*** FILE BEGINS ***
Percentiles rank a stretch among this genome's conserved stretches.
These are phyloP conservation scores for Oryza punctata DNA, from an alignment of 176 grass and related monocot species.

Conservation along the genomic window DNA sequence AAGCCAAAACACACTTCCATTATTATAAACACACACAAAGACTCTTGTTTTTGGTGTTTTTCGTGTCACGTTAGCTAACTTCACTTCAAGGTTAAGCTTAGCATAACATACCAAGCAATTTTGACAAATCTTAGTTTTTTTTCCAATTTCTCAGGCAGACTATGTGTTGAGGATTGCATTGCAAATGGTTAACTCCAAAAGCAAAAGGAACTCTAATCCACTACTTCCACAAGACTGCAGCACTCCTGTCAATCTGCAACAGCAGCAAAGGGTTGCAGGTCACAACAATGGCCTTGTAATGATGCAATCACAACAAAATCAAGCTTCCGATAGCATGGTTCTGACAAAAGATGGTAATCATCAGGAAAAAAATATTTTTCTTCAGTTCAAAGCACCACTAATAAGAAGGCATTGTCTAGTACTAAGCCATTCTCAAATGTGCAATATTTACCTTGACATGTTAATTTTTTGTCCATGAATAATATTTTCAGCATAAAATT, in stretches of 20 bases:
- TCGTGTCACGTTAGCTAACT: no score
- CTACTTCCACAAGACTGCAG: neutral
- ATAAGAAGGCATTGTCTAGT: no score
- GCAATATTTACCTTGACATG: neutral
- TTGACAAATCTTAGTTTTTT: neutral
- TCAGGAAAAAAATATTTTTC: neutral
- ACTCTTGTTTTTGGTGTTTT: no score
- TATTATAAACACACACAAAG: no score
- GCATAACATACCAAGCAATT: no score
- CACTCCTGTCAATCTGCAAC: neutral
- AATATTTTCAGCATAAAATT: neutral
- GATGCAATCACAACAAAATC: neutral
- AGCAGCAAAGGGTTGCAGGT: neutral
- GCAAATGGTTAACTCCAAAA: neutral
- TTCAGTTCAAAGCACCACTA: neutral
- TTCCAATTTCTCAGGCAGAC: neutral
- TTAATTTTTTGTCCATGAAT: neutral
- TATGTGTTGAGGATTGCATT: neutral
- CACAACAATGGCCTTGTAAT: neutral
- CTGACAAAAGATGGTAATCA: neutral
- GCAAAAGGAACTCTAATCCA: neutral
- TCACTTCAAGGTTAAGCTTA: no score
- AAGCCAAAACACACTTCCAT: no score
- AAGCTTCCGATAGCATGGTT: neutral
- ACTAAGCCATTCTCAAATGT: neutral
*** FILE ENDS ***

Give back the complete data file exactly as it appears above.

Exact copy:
Percentiles rank a stretch among this genome's conserved stretches.
These are phyloP conservation scores for Oryza punctata DNA, from an alignment of 176 grass and related monocot species.

Conservation along the genomic window DNA sequence AAGCCAAAACACACTTCCATTATTATAAACACACACAAAGACTCTTGTTTTTGGTGTTTTTCGTGTCACGTTAGCTAACTTCACTTCAAGGTTAAGCTTAGCATAACATACCAAGCAATTTTGACAAATCTTAGTTTTTTTTCCAATTTCTCAGGCAGACTATGTGTTGAGGATTGCATTGCAAATGGTTAACTCCAAAAGCAAAAGGAACTCTAATCCACTACTTCCACAAGACTGCAGCACTCCTGTCAATCTGCAACAGCAGCAAAGGGTTGCAGGTCACAACAATGGCCTTGTAATGATGCAATCACAACAAAATCAAGCTTCCGATAGCATGGTTCTGACAAAAGATGGTAATCATCAGGAAAAAAATATTTTTCTTCAGTTCAAAGCACCACTAATAAGAAGGCATTGTCTAGTACTAAGCCATTCTCAAATGTGCAATATTTACCTTGACATGTTAATTTTTTGTCCATGAATAATATTTTCAGCATAAAATT, in stretches of 20 bases:
- TCGTGTCACGTTAGCTAACT: no score
- CTACTTCCACAAGACTGCAG: neutral
- ATAAGAAGGCATTGTCTAGT: no score
- GCAATATTTACCTTGACATG: neutral
- TTGACAAATCTTAGTTTTTT: neutral
- TCAGGAAAAAAATATTTTTC: neutral
- ACTCTTGTTTTTGGTGTTTT: no score
- TATTATAAACACACACAAAG: no score
- GCATAACATACCAAGCAATT: no score
- CACTCCTGTCAATCTGCAAC: neutral
- AATATTTTCAGCATAAAATT: neutral
- GATGCAATCACAACAAAATC: neutral
- AGCAGCAAAGGGTTGCAGGT: neutral
- GCAAATGGTTAACTCCAAAA: neutral
- TTCAGTTCAAAGCACCACTA: neutral
- TTCCAATTTCTCAGGCAGAC: neutral
- TTAATTTTTTGTCCATGAAT: neutral
- TATGTGTTGAGGATTGCATT: neutral
- CACAACAATGGCCTTGTAAT: neutral
- CTGACAAAAGATGGTAATCA: neutral
- GCAAAAGGAACTCTAATCCA: neutral
- TCACTTCAAGGTTAAGCTTA: no score
- AAGCCAAAACACACTTCCAT: no score
- AAGCTTCCGATAGCATGGTT: neutral
- ACTAAGCCATTCTCAAATGT: neutral